The average duration of a pregnancy is nine months — but Yakubu Dogara spent a year in his mother’s womb, prompting fears that he was going to be an “abnormal child”.
According to his biography, ‘A Reed Made Flint’, the unusual duration of the pregnancy brought back sad memories of a previous experience of infant mortality in the family.
The book, authored by Ovation publisher, Dele Momodu, is due for public presentation on December 26, 2017 to mark the 50th birthday of the speaker.
Momodu narrated: “It was a cold harmattan morning of December 26, in the year of our Lord 1967. Along the edge of a rustic but neatly paved road, in the picturesque town of Gwarangah in the then Tafawa Balewa District of old Bauchi Division of Nigeria, an elegant but modest bungalow was on the threshold of history. Saratu, the matriarch of the Yakubu Tukur Ganawuri household and veteran of five previous maternity days was on a gruelling journey to her sixth.
“The child she was expecting had prior to this fateful day sent dangerous prenatal signals: not only had the baby in the womb tarried more than three months longer than the natural nine-month pregnancy period – a veritable source of huge apprehension in its own right – the delayed birth had also triggered a kind of labour complication.
“It is said that the birth of giants is often heralded by turbulent, uproarious awakenings. On this auspicious day, it was as if the elements were sending signals to the world that the birth of a star was imminent. Some six months earlier, the Nigerian Civil War, popularly known as the Nigeria-Biafra war, which eventually lasted from 6th July, 1967 – 15th January 1970 had set the country on fire. It was the season of war. The thunderous cacophonies of civil war rent the air some 800 kilometres away. Inside the household of Yakubu Tukur, patriarch of the Ganawuri family of Gwarangah, a family waged its own battle of fate.”
As was common in those days of superstition, rumours soon spread around that something was spiritually, nay devilishly wrong with Saratu, Yakubu’s wife, according to Momodu.
“It was obvious that the strain of overdue pregnancy would take its toll. Saratu was in excruciating pain but she was not alone. Birth days of the previous five children had always been smooth and hitch-free but this very ordeal defied Yakubu’s imagination and tasked his usual calm in the face of stormy circumstances. Not only was his expected child in danger of the physical and mental complications a baby suffers due to delayed labour, Saratu was particularly too precious to lose to maternal mortality,” he wrote.
“Indeed, the birth of a baby to his Zaar tribe was an unquantifiable endowment in their highly religious society. When a child comes, the Zaar rejoice. They considered it a huge blessing from the creator. It was a great calamity among this people to suffer a loss in such manner. Besides this, Yakubu had always looked forward to this child.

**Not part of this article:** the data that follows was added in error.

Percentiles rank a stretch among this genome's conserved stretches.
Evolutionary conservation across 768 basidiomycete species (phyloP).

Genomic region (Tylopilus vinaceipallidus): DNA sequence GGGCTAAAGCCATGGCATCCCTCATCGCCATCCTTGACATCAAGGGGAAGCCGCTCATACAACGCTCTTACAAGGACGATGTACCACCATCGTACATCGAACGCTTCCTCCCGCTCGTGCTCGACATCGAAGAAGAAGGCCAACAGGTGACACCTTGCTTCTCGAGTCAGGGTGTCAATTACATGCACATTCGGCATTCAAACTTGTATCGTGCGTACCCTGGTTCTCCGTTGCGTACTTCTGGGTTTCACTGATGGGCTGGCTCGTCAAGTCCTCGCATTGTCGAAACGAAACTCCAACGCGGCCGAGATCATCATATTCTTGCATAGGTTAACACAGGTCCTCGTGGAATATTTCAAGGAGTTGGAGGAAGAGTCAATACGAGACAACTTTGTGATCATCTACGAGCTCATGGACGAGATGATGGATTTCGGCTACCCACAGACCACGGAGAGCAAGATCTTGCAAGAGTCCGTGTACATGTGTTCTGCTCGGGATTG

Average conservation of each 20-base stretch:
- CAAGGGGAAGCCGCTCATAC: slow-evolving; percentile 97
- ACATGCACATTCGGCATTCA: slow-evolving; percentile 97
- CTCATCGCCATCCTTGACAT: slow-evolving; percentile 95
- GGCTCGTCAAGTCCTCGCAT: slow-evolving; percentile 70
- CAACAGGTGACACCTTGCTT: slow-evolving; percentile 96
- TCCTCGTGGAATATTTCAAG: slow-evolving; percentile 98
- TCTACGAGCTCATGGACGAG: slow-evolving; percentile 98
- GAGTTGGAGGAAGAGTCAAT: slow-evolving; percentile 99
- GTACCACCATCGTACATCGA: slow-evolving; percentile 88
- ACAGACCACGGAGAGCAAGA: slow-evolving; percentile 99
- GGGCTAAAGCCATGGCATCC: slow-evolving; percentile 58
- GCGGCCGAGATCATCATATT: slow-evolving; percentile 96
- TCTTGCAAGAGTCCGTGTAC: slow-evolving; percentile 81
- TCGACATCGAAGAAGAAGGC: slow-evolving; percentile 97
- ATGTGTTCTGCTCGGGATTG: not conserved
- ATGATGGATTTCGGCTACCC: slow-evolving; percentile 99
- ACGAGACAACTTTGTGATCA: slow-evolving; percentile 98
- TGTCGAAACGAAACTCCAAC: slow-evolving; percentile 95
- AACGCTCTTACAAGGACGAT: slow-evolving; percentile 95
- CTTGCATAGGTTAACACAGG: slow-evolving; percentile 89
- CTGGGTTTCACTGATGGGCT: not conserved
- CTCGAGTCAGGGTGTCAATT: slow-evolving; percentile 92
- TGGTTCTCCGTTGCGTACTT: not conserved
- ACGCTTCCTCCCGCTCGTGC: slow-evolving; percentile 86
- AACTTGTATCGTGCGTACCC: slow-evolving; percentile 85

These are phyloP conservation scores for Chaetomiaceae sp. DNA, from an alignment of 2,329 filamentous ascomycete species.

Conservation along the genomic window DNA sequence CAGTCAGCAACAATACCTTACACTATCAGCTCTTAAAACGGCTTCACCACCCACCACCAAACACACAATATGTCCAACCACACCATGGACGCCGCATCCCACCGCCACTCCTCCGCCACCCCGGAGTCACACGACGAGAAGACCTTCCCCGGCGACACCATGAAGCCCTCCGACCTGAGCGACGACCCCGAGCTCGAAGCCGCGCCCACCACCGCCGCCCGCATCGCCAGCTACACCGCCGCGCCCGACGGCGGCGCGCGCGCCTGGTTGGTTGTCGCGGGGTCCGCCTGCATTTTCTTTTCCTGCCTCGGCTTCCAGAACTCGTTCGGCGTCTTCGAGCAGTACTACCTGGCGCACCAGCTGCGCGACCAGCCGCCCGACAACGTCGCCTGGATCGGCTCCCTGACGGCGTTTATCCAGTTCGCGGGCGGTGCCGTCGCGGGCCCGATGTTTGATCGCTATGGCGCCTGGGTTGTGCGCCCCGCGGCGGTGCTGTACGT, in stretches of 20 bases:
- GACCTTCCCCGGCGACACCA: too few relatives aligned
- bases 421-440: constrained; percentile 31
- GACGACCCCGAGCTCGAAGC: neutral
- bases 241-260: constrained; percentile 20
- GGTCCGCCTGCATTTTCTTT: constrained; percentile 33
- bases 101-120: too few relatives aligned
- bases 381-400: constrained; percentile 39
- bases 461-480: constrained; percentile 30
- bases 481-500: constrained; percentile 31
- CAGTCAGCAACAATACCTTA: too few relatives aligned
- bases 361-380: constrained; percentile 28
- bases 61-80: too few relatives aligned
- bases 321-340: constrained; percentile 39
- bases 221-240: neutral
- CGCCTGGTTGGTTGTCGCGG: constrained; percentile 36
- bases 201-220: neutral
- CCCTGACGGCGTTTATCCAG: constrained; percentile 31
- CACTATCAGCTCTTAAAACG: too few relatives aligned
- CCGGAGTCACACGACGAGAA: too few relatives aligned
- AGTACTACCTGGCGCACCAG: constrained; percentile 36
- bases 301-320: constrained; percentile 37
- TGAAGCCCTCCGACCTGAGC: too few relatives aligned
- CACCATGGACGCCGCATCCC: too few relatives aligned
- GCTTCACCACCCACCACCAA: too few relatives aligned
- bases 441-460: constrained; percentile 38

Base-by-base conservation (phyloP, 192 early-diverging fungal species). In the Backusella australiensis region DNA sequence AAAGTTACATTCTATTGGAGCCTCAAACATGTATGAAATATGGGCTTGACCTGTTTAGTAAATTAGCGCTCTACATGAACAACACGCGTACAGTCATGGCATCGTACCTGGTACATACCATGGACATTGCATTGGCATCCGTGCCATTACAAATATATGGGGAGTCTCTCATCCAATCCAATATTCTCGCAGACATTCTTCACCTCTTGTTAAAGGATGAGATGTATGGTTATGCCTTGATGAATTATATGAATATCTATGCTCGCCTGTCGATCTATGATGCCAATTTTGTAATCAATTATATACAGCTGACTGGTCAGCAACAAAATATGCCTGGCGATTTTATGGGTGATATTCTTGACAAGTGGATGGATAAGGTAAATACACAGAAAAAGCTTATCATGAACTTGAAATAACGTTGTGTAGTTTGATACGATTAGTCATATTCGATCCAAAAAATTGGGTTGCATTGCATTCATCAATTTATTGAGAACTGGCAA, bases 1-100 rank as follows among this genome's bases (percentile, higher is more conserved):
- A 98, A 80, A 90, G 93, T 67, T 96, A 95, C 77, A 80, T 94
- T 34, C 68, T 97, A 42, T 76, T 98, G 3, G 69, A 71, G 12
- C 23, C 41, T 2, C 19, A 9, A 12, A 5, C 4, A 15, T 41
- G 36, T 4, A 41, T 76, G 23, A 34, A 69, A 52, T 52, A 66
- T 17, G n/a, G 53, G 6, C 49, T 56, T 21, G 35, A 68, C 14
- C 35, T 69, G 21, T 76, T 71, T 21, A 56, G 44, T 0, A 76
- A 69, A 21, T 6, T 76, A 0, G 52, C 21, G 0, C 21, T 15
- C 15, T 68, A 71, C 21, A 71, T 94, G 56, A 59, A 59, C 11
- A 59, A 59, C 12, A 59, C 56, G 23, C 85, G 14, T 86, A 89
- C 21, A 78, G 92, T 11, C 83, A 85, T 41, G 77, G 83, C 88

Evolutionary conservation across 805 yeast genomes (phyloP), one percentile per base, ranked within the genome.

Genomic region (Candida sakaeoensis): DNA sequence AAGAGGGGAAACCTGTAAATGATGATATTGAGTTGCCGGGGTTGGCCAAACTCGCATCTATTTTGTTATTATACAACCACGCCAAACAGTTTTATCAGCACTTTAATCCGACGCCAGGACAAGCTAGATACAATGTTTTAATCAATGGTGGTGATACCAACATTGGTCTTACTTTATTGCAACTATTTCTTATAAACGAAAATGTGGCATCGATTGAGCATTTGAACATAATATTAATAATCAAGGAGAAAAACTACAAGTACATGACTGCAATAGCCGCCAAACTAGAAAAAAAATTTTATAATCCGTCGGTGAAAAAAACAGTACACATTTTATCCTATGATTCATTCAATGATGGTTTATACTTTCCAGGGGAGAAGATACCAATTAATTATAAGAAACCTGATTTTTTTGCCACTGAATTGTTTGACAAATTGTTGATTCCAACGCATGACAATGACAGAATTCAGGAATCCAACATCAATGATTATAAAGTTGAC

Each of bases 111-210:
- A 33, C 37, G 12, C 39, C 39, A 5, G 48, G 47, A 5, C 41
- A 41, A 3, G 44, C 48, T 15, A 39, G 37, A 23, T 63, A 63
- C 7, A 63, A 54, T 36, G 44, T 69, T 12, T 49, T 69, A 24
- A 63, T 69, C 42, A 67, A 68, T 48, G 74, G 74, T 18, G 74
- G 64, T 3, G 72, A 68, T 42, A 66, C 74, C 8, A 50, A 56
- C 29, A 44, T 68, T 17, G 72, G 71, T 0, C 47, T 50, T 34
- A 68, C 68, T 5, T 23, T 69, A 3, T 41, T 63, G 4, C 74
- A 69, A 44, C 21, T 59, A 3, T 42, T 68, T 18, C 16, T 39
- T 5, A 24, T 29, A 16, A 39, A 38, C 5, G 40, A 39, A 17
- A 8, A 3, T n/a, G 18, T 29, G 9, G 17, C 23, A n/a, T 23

“Long before he was born, his parents had mixed premonitions that an unusual child was in the making. First was the shock of his delayed pregnancy which was like an emotional sledgehammer on the home. Saratu had never had a pregnancy so complicated. She was fighting the battle of her life. Her private moments were spent in apprehensive contemplation of this most unusual maternal ordeal.
“After all, she had had five children prior to this one and it had always been a smooth, timely delivery. Had she taken maternity too far? Had she sinned against God? Was there something she should have done that she neglected? And to worsen the nightmare, the rumour-mongers of Gwarangah had gone to town. Worst of all, friends were among the folks that deepened the ordeal.”
“Saratu may not give birth to a reasonable child,” one of them was said to have thought aloud.
“Kwarai,” replied one of her listeners. “I’m afraid for Saratu. I’ve never seen a baby take this long in the womb. This is unnatural. What manner of fate is this? A child in the womb for 12 months…”
The couple had lost a child after birth, and it looked like history was going to repeat itself.
“It was also an opportunity for Saratu’s detractors to recall a similar unfortunate experience in her life. Yakubu and Saratu had suffered the painful loss of a child previously. That it was the first child of the wedlock, a boy who died immediately after birth made the matter exceedingly painful,” Momodu wrote, quoting Naomi –Dogara’s sister — as saying the “fresh ante-natal ordeal reopened the wounds of that painful loss”.
It took Saratu’s deepest reserve of faith and, as she revealed, the Christian strength of her husband Yakubu to sustain her sanity and not harm the tarrying child with undue worries and concern about the rife rumours among busybodies, Momodu wrote.
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